Typically, when a new coach takes over a program, there are growing pains. Last year for Mountain Range, new coach Jordan Carter gave the basketball program a shot in the arm and a rejuvenated energy …
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Typically, when a new coach takes over a program, there are growing pains. Last year for Mountain Range, new coach Jordan Carter gave the basketball program a shot in the arm and a rejuvenated energy despite only a 4-19 record. With a plan in place and senior personnel making up about half the roster, the Mustangs look for and expect growth in 2019-2020.
“The first year is always going to be tough regardless when going to a new program,” Carter said last week in a phone interview. “They weren’t returning much last year, but this year, I think we have better leadership. We have the right attitude of hard work that has permeated throughout the program that I think will help. The bottom line is we have established work ethic for the rest of the program.”
Looking to pave the way for Carter and his fast-paced, tempo-style, leading returning scorer in senior Logan Dexter will be expected to take charge, particularly offensively. Looking for expanded growth in his vocal leadership also, Carter said: “we are going to have to look to him a lot.” Also carrying the leadership expectations will be seniors Clay Crosley and Dexter’s twin brother, Jacob Dexter.
“The second year normally is going to be better than your first year because you kind of establish what you are trying to do and the direction you want to move in. And with that, the guys around you that you lead start to get a feel of how you operate and have a higher comfort level with you and your style,” Carter said. “So, I think we are all very excited as a program to see the leaps and the steps we will take. I think it is very exciting.”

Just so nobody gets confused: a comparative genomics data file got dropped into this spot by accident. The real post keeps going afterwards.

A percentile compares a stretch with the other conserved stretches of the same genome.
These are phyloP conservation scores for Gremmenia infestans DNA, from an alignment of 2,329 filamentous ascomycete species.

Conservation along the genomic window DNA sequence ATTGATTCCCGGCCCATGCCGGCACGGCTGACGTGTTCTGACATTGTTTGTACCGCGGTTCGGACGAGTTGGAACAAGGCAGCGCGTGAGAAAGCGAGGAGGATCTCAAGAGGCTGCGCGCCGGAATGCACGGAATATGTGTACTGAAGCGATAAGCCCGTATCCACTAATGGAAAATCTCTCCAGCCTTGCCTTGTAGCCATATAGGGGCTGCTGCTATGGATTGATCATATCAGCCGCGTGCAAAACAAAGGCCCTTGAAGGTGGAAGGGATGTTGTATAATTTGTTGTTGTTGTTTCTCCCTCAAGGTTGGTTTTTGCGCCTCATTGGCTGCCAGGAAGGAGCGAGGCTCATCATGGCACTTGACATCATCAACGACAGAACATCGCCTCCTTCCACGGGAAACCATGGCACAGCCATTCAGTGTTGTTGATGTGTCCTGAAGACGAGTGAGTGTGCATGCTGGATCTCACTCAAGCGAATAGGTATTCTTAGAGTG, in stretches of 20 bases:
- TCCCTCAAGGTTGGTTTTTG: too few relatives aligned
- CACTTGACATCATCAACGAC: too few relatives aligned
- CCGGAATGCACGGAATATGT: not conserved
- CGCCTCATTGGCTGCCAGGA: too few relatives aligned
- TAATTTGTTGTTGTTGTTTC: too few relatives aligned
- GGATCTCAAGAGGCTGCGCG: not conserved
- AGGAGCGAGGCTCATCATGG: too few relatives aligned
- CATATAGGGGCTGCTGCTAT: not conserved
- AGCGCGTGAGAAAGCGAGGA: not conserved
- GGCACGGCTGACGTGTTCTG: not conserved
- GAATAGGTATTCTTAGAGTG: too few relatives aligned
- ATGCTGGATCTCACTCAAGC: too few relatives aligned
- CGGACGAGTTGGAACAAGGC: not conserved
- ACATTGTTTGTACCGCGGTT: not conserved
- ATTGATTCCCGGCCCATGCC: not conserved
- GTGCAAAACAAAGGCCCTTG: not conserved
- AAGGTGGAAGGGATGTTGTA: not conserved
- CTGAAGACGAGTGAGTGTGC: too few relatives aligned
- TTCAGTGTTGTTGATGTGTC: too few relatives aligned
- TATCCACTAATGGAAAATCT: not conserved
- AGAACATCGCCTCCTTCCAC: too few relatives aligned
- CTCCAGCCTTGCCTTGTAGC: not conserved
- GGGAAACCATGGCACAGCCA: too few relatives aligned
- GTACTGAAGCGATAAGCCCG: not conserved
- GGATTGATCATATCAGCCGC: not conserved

Contributions from younger players will be necessary as well for depth-purposes in rotating players in and out. Luckily, some upcoming sophomores and juniors — who played with each other at the junior-varsity level — have some comradery of playing with one another. But Carter knows their adjustments to a higher level of basketball may take some altering early, but in the long-run, improvement will be displayed.
A point of emphasis for Carter and his group will be the necessary advancement of play in a very competitive 5A Front Range League that the Mustangs went 1-11 in. Through a more controlled offseason matched with the understanding of expectation from Carter’s system, the Mustangs could be much more of a factor this year.
“It is a tough conference. It’s a big league, and last year was particularly tough because it was a very senior-dominated league. A lot of very experienced teams last year, so there were a lot of things that made it tough on the kids. But I think going through adversity like that can only bring positive results at the end of it. We had a good summer — got about 40-plus games over the spring and summer seasons — so we are feeling pretty confident about our ability to take steps this year and move forward. We are going to take things game-by-game, and we need to understand that each day we are going to take steps forward as a group.”
The Mustangs will start their season Dec. 2 at Far Northeast at 7 p.m.
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